Nightmare’s most recent encounter with the X-Men reveals the deep-seated nightmares of Scott, Jean, and Laura, causing Jean to fight back with fury.
WARNING: The following contains spoilers for X-Men #4, available now from Marvel.
The recent demise of Doctor Strange has opened up the possibility of numerous mystical threats moving into position to try and doom the world of man — including Nightmare, who quickly finds himself confronting another classic group of Marvel heroes.
Nightmare arrives at the Treehouse in X-Men #4 by Gerry Duggan, Javier Pina, Erick Arciniega and VC’s Clayton Cowles, and gets the chance to witness the (perfectly fitting) nightmares for three major members of the X-Men.
As the leader of the X-Men and a prominent member of the team since its inception, Cyclops has always had to contend with the innate pressure of his position. But in the era of Krakoa, that tension has increasingly been weighing on his mind. On the outside, Cyclops has remained cool and collected, perhaps more so than he’s been since the events of Decimation forced him to become a harder and harsher leader. But in his nightmares of past tragedies, there is a constant undercurrent of the possibility of future failure — and with his failure and the collapse of the X-Men, the eventual doom of mutant-kind.
Twice he imagines his demise at the hands of humanity — first as a forgotten skeleton, reduced to nothing but bones by Sentinels. But in the more vivid portion of the dream, he sees himself apologizing to Jean Grey, Emma Frost and finally Xavier and Magneto before fires engulf Krakoa and the Treehouse alike, burning the dreams of a mutant future to ash. As the villainous Nightmare watches and comments, Cyclops witnesses his own body propped up in a coffin in front of the Treehouse — a sign proclaiming once and for all that Cyclops was wrong.
In recent months, Laura Kinney has increasingly embraced her place in Krakoa as Wolverine. But like Logan before her, lost memories haunt her. Specifically, she remembers nothing of her mission into the Vault alongside Synch and Darwin. The trio spent decades in the pocket dimension, where time moves at an enhanced rate. Over those countless years, Darwin was captured and experimented on, while Wolverine and Synch fell in love. At the end of their mission, Wolverine sacrificed herself so Synch could escape — allowing his memories to be restored upon resurrection, while hers were not.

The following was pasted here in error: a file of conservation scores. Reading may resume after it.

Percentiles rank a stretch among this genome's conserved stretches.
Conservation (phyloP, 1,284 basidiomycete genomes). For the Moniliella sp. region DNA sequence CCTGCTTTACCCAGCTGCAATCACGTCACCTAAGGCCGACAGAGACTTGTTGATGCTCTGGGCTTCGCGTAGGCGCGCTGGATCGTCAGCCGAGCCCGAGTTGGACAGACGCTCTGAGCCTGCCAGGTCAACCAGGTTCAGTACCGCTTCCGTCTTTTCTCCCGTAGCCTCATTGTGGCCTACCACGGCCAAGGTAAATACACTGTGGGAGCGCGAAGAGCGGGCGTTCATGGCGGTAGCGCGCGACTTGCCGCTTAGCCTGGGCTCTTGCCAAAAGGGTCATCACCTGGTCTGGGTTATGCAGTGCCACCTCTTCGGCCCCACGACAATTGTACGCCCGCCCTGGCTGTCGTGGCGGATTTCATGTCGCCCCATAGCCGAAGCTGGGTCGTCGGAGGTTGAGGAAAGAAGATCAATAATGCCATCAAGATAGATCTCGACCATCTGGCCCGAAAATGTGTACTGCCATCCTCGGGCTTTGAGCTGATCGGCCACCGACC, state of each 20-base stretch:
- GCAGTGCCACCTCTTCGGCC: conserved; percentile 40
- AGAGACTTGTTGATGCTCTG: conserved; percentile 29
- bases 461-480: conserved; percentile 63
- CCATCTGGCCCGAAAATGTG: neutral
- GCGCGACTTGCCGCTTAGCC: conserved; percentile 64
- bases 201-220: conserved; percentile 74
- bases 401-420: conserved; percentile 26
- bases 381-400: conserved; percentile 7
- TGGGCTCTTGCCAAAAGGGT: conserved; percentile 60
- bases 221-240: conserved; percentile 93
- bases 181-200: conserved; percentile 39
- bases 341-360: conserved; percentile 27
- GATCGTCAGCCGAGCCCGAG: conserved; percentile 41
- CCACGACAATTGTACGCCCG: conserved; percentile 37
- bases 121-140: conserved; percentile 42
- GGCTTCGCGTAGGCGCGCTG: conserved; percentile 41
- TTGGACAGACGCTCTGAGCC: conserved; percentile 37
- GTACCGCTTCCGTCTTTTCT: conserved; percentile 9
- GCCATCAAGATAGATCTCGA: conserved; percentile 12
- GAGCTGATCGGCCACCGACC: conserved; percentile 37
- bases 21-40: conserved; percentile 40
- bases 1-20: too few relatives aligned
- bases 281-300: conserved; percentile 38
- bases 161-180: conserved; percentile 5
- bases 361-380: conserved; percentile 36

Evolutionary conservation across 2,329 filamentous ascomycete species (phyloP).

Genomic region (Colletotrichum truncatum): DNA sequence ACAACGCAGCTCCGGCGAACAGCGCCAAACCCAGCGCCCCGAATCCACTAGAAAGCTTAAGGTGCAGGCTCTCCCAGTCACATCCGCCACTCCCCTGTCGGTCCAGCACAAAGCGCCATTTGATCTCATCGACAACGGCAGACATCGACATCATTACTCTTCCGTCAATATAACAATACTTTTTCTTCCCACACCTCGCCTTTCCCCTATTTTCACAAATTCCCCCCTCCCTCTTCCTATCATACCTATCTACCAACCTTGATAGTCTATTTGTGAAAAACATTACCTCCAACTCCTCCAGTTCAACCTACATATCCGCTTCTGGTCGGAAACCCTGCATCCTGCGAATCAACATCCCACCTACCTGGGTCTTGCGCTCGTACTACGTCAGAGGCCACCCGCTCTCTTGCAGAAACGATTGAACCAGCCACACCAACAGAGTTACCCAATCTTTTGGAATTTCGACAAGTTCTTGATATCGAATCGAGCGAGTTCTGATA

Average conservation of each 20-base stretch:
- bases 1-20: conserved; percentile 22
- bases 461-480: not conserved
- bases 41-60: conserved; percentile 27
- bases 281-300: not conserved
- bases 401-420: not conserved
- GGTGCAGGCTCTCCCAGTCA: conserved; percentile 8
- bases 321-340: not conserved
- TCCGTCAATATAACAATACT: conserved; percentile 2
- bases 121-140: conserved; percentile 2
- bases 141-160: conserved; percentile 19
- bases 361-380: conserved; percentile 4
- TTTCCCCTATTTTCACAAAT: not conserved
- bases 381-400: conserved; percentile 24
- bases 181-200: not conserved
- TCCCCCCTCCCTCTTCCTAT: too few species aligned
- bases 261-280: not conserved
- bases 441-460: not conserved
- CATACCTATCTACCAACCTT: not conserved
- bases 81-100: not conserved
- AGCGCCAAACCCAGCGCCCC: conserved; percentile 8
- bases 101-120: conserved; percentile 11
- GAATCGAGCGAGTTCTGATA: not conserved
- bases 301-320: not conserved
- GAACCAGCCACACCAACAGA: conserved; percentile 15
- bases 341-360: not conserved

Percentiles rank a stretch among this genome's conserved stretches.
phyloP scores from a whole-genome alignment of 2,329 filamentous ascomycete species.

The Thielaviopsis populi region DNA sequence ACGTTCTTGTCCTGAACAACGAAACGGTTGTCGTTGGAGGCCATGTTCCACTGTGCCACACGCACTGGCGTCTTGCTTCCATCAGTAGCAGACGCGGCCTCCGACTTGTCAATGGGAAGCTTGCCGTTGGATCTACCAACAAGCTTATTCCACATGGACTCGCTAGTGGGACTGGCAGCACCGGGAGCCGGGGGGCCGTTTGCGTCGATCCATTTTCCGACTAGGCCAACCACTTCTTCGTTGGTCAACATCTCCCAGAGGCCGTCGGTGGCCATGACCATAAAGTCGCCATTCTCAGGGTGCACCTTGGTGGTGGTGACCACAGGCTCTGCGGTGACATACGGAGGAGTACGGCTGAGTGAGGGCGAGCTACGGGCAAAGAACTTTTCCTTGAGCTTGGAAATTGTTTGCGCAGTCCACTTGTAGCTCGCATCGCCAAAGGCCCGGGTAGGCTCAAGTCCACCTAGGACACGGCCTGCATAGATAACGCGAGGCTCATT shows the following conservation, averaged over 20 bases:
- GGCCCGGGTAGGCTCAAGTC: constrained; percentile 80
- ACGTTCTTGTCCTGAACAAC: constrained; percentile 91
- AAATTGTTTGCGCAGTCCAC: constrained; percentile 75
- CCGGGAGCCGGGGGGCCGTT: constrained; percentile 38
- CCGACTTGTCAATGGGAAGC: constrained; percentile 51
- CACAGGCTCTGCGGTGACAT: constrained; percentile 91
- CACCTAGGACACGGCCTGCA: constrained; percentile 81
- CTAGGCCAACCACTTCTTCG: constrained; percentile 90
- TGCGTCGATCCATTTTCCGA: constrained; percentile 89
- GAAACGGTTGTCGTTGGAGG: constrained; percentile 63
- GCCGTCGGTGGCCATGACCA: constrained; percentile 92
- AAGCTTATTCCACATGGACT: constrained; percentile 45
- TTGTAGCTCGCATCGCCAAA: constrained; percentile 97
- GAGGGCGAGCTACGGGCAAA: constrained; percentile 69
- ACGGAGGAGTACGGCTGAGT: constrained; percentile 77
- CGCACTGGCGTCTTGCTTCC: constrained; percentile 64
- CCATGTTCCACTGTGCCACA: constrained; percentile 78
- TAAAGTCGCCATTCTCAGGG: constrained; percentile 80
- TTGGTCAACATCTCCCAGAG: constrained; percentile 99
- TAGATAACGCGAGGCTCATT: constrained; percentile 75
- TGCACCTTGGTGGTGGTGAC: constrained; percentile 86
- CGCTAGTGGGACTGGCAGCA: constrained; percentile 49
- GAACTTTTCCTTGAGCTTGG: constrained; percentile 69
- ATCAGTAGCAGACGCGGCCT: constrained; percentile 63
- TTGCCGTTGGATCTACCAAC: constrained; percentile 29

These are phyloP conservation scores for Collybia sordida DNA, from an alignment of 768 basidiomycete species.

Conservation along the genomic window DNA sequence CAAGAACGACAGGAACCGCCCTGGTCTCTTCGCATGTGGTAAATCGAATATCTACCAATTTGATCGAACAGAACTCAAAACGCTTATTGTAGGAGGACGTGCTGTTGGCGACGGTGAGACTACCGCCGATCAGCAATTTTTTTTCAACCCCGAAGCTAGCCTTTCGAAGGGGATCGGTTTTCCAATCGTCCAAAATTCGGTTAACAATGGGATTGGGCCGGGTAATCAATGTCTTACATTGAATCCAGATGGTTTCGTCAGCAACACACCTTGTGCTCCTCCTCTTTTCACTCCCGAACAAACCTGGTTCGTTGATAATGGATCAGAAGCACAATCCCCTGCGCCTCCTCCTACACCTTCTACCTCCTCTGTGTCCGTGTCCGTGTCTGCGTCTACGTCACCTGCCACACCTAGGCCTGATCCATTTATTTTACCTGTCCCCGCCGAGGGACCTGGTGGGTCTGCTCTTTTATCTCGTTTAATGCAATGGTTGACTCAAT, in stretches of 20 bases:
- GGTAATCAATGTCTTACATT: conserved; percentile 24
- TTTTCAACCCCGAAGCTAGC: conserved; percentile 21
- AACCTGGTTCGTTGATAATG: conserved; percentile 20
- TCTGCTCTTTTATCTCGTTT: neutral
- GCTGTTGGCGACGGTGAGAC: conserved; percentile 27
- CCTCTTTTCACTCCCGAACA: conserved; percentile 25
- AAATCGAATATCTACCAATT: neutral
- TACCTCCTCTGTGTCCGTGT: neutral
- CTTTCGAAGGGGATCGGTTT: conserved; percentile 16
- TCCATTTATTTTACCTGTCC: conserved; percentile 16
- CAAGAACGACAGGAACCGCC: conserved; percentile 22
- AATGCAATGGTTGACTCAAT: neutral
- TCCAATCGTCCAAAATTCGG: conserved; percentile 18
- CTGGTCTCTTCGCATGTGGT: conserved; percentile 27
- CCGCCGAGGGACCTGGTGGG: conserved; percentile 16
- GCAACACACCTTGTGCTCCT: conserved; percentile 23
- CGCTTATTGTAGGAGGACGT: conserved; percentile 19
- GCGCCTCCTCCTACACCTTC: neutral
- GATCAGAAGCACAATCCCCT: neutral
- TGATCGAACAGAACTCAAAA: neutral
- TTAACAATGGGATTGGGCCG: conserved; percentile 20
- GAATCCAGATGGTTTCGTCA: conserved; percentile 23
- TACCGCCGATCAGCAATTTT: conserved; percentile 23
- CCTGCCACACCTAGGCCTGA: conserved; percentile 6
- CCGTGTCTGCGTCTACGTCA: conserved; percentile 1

In Laura’s dreams, she’s in full costume and constantly hacking away at the secrets locked away in a vault. Laura fears that by just having Synch’s memories implanted within her, she’d be forced to fall in love with him — leaving her at war with herself and the emptiness within her. Nightmare notes with some relish that these nightmares are delicious for him to witness — and in fighting against herself and her lack of memories, Laura has truly become Wolverine.
More than almost any member of the X-Men, Jean Grey has a wealth of terrors and regrets in her past — most notably her time as the Phoenix. Specifically, Nightmare arrives and witnesses her mindscape seemingly replicate Jean’s time as the Dark Phoenix. It was during this period that the founding X-Man had been consumed by her fury and hunger, resulting in her destroying a star and causing the eradication of billions of alien lives. Jean’s nightmares prove that this act still remains firmly planted within her subconscious, and lingers in her choices.
But notably, Jean actually breaks free from these nightmares, confronting Nightmare on equal footing. Thanks to her Omega-Level telepathy, Jean is able to call out Nightmare for his attempts to feed on the minds of others. She also reveals that she’s at least found a way to motivate herself using the memory of the Dark Phoenix. Cutting back to her speech to mutant-kind that got her elected to the X-Men, Jean openly comments on the fact that she’ll never balance the scales to make up for her actions as Dark Phoenix. But she’ll never stop trying, and at the very least will eventually leave the world having done some good for the universe. It’s a powerful moment from Jean and an affirmation of her place within the X-Men — not just as a psychic defender of the team, but as proof she’s dealt with the crimes of the Phoenix.
KEEP READING: The X-Men Just Made A ‘90s Reject An Official Team Leader
The Outsiders Replaced Batman With One of DC’s Greatest Monsters
About The Author